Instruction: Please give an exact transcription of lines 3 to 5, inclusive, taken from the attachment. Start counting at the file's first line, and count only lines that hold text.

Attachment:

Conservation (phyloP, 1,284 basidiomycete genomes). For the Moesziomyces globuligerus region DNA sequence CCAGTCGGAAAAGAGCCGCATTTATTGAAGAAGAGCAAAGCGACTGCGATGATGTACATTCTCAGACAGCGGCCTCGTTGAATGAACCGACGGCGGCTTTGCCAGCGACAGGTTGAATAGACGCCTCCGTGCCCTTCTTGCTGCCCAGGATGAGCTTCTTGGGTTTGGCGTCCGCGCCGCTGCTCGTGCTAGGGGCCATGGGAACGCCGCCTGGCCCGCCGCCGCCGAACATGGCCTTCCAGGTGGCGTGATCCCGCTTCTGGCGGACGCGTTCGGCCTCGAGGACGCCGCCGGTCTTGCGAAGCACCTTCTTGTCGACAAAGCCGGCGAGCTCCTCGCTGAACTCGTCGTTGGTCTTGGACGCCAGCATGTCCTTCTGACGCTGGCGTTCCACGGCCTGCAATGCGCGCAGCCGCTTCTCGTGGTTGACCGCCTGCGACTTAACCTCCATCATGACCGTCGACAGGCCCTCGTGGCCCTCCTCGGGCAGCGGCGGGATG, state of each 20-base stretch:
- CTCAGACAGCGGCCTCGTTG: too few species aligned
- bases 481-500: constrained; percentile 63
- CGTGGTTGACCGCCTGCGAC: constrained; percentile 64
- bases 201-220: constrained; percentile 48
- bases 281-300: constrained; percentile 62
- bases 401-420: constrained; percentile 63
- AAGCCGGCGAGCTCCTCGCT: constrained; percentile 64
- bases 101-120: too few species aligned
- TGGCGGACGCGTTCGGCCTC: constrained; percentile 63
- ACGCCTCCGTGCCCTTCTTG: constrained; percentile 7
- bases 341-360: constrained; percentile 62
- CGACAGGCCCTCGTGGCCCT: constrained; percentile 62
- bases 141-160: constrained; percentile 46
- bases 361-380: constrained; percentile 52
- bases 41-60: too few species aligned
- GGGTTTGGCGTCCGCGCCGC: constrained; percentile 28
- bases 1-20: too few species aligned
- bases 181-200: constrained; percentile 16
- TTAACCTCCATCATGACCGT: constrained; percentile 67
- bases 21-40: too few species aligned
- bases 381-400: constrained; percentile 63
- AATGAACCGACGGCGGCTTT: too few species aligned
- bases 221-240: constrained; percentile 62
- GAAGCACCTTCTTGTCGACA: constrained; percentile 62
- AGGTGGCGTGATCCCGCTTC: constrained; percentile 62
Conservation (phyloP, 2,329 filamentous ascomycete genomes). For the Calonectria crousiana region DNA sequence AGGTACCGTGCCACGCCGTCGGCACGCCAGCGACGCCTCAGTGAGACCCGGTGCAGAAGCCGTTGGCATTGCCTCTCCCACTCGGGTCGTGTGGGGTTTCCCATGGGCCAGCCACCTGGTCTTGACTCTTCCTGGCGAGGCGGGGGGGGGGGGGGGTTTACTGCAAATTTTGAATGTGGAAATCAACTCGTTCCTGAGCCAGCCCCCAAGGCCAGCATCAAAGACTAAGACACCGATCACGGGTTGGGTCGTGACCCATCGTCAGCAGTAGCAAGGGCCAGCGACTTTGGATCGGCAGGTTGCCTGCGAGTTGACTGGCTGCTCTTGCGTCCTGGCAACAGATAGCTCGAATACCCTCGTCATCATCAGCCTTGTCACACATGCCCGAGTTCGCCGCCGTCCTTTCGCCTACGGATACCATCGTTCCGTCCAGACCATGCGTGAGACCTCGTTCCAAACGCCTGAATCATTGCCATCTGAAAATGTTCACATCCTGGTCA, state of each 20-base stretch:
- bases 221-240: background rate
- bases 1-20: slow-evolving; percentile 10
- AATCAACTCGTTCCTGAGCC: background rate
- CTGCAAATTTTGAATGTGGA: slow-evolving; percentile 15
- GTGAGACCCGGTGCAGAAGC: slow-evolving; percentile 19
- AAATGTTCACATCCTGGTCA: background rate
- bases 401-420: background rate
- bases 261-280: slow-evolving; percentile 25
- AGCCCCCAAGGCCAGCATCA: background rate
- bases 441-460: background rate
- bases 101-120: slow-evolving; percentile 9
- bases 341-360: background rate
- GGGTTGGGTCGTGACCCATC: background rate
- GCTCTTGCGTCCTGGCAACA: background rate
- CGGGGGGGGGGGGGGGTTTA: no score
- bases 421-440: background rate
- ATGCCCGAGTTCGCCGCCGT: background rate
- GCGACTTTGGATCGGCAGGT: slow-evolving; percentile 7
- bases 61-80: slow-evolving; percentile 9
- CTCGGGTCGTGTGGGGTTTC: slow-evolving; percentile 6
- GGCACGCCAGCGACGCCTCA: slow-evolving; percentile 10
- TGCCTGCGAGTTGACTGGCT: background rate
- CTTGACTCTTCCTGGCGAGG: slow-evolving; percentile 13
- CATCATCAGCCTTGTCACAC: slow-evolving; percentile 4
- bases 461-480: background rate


- bases 481-500: constrained; percentile 63
- CGTGGTTGACCGCCTGCGAC: constrained; percentile 64
- bases 201-220: constrained; percentile 48